From the Archives
Today from the DS Archives we highlight past exhibitions at the List Visual Arts Center at MIT, and feature the upcoming exhibit, In the Holocene, which “explores art as a speculative science, how artists investigate principles more commonly associated with scientific or mathematical thought. The exhibition proposes that art is an investigative and experimental activity, addressing what is explained through traditional scientific means: time, matter, energy, topology, perception, consciousness, etc. In this sense, both art and science share an interest in knowledge and disruptive insights, yet are subject to different logics, principles of reasoning, and conclusions.” You can find other DS articles on exhibits at the List Visual Arts Center here.
The following article, Otto Piene and Hans Haacke at MIT, was originally published on December 7, 2011 by John Pyper:
You walk in to a darkish room where ever-changing shapes move like a school of fish across the walls. After your eyes adjust, you find that the there are two benches sitting among six sculptures that are producing the schools of fish and that the fish are made out of nothing but light beams. These sculptures are metal. Simple geometry (sphere, cube, etc). The room is quiet and calming. Everyone who has been here talks about the unexpected smiles that slip onto their cynical faces, and it happens to you too.
To understand what is going on here, you have to look back to the 1960’s, which may have been the high point of art at MIT. During the sixties, arts funding was partially used as a counterbalance to the political consequences from the institute’s complicated and financially fertile military industrial connections. The Center for Advanced Visual Studies (CAVS) was founded in 1967 by Gyorgy Kepes and immediately went about funding exhibitions and visits for some very interesting artists. With the available capital, an unavoidable optimism of postwar boom, and a complete lack of habits (good or bad) Kepes attempted to foster “media geared to all sensory modalities; incorporation of natural processes, such as cloud play, water ﬂow, and the cyclical variations of light and weather; [and] acceptance of the participation of ‘spectators’ in such a way that art becomes a conﬂuence.” (pdf)
Two of the first artists who were invited to visit MIT were Otto Piene and Hans Haacke (as well as Stan VanDerBeek). Piene was in the first round of fellows (meaning he was in residency for a year), and would succeed Kepes as director in 1968. Haacke was invited for a solo show at MIT in 1967. The body of work both presented consisted of systems, those very cloud/water/lights that Kepes hoped to present as art media.
This fall, Haacke’s solo-show has been reproduced at the MIT List Visual Art Center (LVAC). VanDerBeek and Haacke were both deeply influenced by the ideas of cybernetics. Haacke felt that controlling the storm, moving the meteorological indoors, skipped a layer of abstraction and released the artist from reproducing essential features of the world; immediacy was the only type of innovative art left to pursue. Unlike VanDerBeek’s social videos, Haacke created kinetic art systems, objects that set in motion an action that had no end point.
The approachable physicality and comic impossibility of watching a ball float on a jet of air, or seeing a refrigerator coil (covered in frozen ambient humidity) as a sculpture reminds us just how useless art can be; how archaic and aimless we could make our art. These works are unlike our current trends: useful and solemn responses to the internet, the economy, or the social conditions in relation to capitalism. These are objects that bewilder and add to our aesthetic understanding by wonder and query. The closest these sculptures get to being explicit is to make visible the relationship between the whole and the part, between the center and the exterior. 1967 was a very delicate moment in American history: the Vietnam war raging as were race riots, but it was still before the chaos of 1968. Instead of making politics explicit, for which Haacke is usually applauded, these sculptures sing wordless songs about the 1960’s societal changes. These examinations into natural systems granted him tools that he later used to investigate social systems, like the gallery and politics of Germany, but were timely investigations that presage his later work.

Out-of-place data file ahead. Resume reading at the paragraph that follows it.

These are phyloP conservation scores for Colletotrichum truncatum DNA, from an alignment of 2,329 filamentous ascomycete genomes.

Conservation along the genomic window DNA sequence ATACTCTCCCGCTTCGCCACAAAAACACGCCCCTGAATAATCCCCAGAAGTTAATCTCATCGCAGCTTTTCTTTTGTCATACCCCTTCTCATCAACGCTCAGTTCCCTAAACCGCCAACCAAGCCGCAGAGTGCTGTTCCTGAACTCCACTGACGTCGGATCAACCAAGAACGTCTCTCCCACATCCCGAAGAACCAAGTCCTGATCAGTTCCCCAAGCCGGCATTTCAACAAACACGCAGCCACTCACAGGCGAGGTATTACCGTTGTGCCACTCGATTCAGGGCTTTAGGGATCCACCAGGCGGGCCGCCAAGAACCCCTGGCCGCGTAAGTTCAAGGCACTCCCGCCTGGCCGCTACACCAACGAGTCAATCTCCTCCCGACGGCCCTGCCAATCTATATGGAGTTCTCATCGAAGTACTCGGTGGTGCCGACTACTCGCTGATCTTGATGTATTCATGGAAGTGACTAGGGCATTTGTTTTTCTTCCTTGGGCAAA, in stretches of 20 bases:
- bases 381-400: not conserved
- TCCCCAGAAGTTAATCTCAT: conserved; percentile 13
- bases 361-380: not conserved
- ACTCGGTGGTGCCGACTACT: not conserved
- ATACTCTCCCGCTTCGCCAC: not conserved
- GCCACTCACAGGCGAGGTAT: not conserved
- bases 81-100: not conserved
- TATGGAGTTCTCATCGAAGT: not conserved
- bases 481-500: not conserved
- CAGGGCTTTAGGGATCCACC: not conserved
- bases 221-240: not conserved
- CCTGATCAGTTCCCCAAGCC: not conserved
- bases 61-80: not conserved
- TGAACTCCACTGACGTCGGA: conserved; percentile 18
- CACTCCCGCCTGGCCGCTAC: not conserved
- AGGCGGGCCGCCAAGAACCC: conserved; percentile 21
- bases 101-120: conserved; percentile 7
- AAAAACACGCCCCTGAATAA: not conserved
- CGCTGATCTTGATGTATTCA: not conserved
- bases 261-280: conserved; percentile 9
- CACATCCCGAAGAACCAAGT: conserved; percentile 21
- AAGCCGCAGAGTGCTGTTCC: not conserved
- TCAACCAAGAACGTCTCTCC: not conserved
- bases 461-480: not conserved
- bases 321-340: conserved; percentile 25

On the other side of the LVAC, Piene’s light sculptures from the 1960 and 1970’s have been painstakingly restored and presented (some for the first time in decades). Despite the opportunity of seeing some vintage Piene sculptures in perfect condition, the two new sculptures, One Cubic Meter of Black Light and Lichtballet steal the show. Both project light through perforations in their skin. Lichtballet is a wall of rotating lights hidden away from sight, the circular pattern of holes in the wall filters the light, manipulating the light into physical motion in the surrounding room. There is almost no reason to look at the objects that Piene has created, instead, you should be looking at their effects on your environment.
The sensations we see flowing around the room are light, directly and with no symbol. Instead of seeing how light lands on a sculptural object, the sculpture provides its own light, and uses the light as a physical material. It may be a sculptural analogy for Plato’s Allegory of the Cave. Has Piene released light from being a shadow on the wall? It’s hard to tell, as every time you step into the room, you are enthralled by the light show’s charms. You immediately forget any theory laden narratives you may have about the work, and instead experience the motion and change for what it is, a grand environment that undercuts words and explanations. It’s a direct experience. It’s that visceral art that we’ve left behind. It’s an example of Kepes hope to present the art object as a confluence, a meeting of viewer and natural process.